By Shameem Akhtar
As your yoga practice stabilizes, your need for food reduces, says Shameem Akthar
There are several things that happen to your appetite once your yoga practice becomes truly established. It drops drastically. Often, I would hear students complain that it appears, as they advance, that they have begun putting on weight. Then others, usually beginners, often have to struggle with letting go of the conventional advice that they must eat something before physically exerting themselves. In yoga, matters concerning the appetite, as with other things, are almost opposite to conventional practices and theories about energy and eating and preparing for a work-out with a full stomach.
The first concern, about weight gain, happens only because once your practice has become established, your fuel (read food) needs are reduced. To continue eating as before, obviously means you are overstepping your needs, and thus the body has no option but to stack up the extra food as fat. A really steady yoga practice’s first impact is on your appetite: it becomes reduced simply because your metabolism is at its best, and your energy levels are higher than before. Your prana – life force – is something that is unquantifiable, yet felt and vouched for by all practitioners, including the irregular ones. When the prana levels go up, your food, water and sleep needs are hugely reduced. You become an efficient machine with high fuel efficiency!
The other aspect of filling up the stomach before a work-out, as gym trainers advice, is counter-productive. For yoga, it is advised that you must not eat two to four hours ahead of practice. To eat before a yoga practice invariably means cramps and acid reflux in ordinary poses. In inversions, having something in the stomach would be outright dangerous, as it is while swimming or doing an exhausting marathon. In the case of the latter, the belief of avoiding food is also based on scientific facts.
Your body has limited resources. If you run or physically exert, the bio-organism (that you are) must focus on the limbs, and their exertion. So, the food that you eat will not any case be digested. Instead, confusing many systems is likely to cause a cramp. It will also interfere in many poses by bringing the food up, suggesting the digestive tract is on a strike! In several practices, including pranayama, having food in the stomach would compromise the depth of the practice. In a headstand, it can even cause death if the food chokes back into the gullet!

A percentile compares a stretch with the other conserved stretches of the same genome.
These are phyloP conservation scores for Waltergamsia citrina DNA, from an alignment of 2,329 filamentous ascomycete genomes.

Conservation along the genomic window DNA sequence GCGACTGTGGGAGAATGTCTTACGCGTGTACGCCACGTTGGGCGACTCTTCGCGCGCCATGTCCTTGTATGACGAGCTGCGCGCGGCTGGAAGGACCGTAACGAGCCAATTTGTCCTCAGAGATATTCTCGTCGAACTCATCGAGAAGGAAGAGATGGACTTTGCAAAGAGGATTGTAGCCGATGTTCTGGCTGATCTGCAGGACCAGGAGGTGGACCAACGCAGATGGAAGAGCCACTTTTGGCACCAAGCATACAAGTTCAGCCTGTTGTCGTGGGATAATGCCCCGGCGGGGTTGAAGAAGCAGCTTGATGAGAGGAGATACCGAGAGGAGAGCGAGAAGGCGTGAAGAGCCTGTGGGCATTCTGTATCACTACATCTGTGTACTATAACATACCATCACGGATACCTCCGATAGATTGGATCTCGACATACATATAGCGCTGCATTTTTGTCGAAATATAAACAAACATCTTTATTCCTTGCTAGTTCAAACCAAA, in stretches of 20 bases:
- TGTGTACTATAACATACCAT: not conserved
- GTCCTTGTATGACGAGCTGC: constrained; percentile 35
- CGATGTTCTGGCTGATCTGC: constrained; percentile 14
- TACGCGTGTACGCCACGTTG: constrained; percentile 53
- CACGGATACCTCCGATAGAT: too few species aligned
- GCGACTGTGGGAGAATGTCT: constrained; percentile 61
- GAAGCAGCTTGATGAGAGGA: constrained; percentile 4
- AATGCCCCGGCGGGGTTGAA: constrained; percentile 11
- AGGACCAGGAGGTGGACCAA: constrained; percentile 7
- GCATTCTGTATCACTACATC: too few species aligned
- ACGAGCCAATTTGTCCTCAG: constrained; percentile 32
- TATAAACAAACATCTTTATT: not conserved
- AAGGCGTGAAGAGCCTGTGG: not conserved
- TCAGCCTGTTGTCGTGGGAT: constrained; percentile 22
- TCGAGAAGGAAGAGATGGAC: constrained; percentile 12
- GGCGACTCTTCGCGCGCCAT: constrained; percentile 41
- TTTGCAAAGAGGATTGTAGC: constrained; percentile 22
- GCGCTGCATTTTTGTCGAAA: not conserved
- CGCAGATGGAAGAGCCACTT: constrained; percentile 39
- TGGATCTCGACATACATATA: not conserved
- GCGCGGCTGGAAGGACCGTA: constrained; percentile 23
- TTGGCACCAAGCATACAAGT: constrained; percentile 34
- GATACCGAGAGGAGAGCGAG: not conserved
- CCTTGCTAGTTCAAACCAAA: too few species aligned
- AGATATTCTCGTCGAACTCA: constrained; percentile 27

Most yoga practitioners can do with two or even one heavy meal and plan it around their practice. The sense of lightness and litheness that this habit inculcates is what makes yoga practice special.
Seetali pranayama (Cooling breath):
Sit in any simple cross-legged position. Shut your eyes. Keep your hands in chin mudra (tips of index and thumb touching lightly). Roll your tongue back, to touch the palate. Keep the upper and lower set of teeth lightly touching, inhale from the mouth. Then hold your breath as you relax everything back to normal at the mouth. Then exhale from the nostril. This is one round. Do up to nine rounds.
Benefits: Keeps you calm. Is said to control hunger and thirst. Controls anxiety and anger. Lowers blood pressure. Used to heal from overheated conditions, including sunstroke or heat exhaustion.
Avoid: Doing this in polluted places, since mouth-breathing is involved.
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